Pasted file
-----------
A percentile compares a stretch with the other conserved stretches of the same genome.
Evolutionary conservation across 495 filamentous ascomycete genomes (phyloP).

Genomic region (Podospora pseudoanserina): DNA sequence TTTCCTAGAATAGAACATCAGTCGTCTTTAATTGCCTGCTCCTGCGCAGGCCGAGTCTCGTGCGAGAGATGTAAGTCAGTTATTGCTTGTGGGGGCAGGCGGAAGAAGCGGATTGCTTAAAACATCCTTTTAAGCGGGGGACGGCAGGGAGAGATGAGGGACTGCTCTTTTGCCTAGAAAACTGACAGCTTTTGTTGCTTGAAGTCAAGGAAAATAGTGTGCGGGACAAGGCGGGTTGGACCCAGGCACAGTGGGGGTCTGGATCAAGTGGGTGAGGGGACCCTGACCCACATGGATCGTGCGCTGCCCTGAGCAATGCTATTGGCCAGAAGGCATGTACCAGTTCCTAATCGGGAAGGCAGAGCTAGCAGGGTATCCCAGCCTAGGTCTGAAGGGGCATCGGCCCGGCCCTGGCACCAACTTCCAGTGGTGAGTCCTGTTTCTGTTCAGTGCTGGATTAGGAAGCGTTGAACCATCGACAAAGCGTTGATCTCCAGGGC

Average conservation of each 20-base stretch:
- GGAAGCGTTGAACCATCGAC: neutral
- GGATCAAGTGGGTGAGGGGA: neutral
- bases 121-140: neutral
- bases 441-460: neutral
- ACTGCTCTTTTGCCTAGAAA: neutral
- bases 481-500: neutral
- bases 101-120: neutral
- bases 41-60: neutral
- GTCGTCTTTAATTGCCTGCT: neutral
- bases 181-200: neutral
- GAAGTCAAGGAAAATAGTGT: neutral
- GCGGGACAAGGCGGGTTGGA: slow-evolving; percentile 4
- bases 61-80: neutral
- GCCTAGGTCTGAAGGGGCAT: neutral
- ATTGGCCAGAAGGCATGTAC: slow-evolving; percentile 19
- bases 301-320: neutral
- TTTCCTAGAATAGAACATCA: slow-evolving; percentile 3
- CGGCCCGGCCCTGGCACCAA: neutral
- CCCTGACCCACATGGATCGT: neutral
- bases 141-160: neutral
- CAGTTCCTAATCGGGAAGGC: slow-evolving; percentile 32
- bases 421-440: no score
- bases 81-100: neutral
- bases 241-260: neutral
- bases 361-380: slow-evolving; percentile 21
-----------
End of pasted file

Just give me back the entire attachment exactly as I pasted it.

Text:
A percentile compares a stretch with the other conserved stretches of the same genome.
Evolutionary conservation across 495 filamentous ascomycete genomes (phyloP).

Genomic region (Podospora pseudoanserina): DNA sequence TTTCCTAGAATAGAACATCAGTCGTCTTTAATTGCCTGCTCCTGCGCAGGCCGAGTCTCGTGCGAGAGATGTAAGTCAGTTATTGCTTGTGGGGGCAGGCGGAAGAAGCGGATTGCTTAAAACATCCTTTTAAGCGGGGGACGGCAGGGAGAGATGAGGGACTGCTCTTTTGCCTAGAAAACTGACAGCTTTTGTTGCTTGAAGTCAAGGAAAATAGTGTGCGGGACAAGGCGGGTTGGACCCAGGCACAGTGGGGGTCTGGATCAAGTGGGTGAGGGGACCCTGACCCACATGGATCGTGCGCTGCCCTGAGCAATGCTATTGGCCAGAAGGCATGTACCAGTTCCTAATCGGGAAGGCAGAGCTAGCAGGGTATCCCAGCCTAGGTCTGAAGGGGCATCGGCCCGGCCCTGGCACCAACTTCCAGTGGTGAGTCCTGTTTCTGTTCAGTGCTGGATTAGGAAGCGTTGAACCATCGACAAAGCGTTGATCTCCAGGGC

Average conservation of each 20-base stretch:
- GGAAGCGTTGAACCATCGAC: neutral
- GGATCAAGTGGGTGAGGGGA: neutral
- bases 121-140: neutral
- bases 441-460: neutral
- ACTGCTCTTTTGCCTAGAAA: neutral
- bases 481-500: neutral
- bases 101-120: neutral
- bases 41-60: neutral
- GTCGTCTTTAATTGCCTGCT: neutral
- bases 181-200: neutral
- GAAGTCAAGGAAAATAGTGT: neutral
- GCGGGACAAGGCGGGTTGGA: slow-evolving; percentile 4
- bases 61-80: neutral
- GCCTAGGTCTGAAGGGGCAT: neutral
- ATTGGCCAGAAGGCATGTAC: slow-evolving; percentile 19
- bases 301-320: neutral
- TTTCCTAGAATAGAACATCA: slow-evolving; percentile 3
- CGGCCCGGCCCTGGCACCAA: neutral
- CCCTGACCCACATGGATCGT: neutral
- bases 141-160: neutral
- CAGTTCCTAATCGGGAAGGC: slow-evolving; percentile 32
- bases 421-440: no score
- bases 81-100: neutral
- bases 241-260: neutral
- bases 361-380: slow-evolving; percentile 21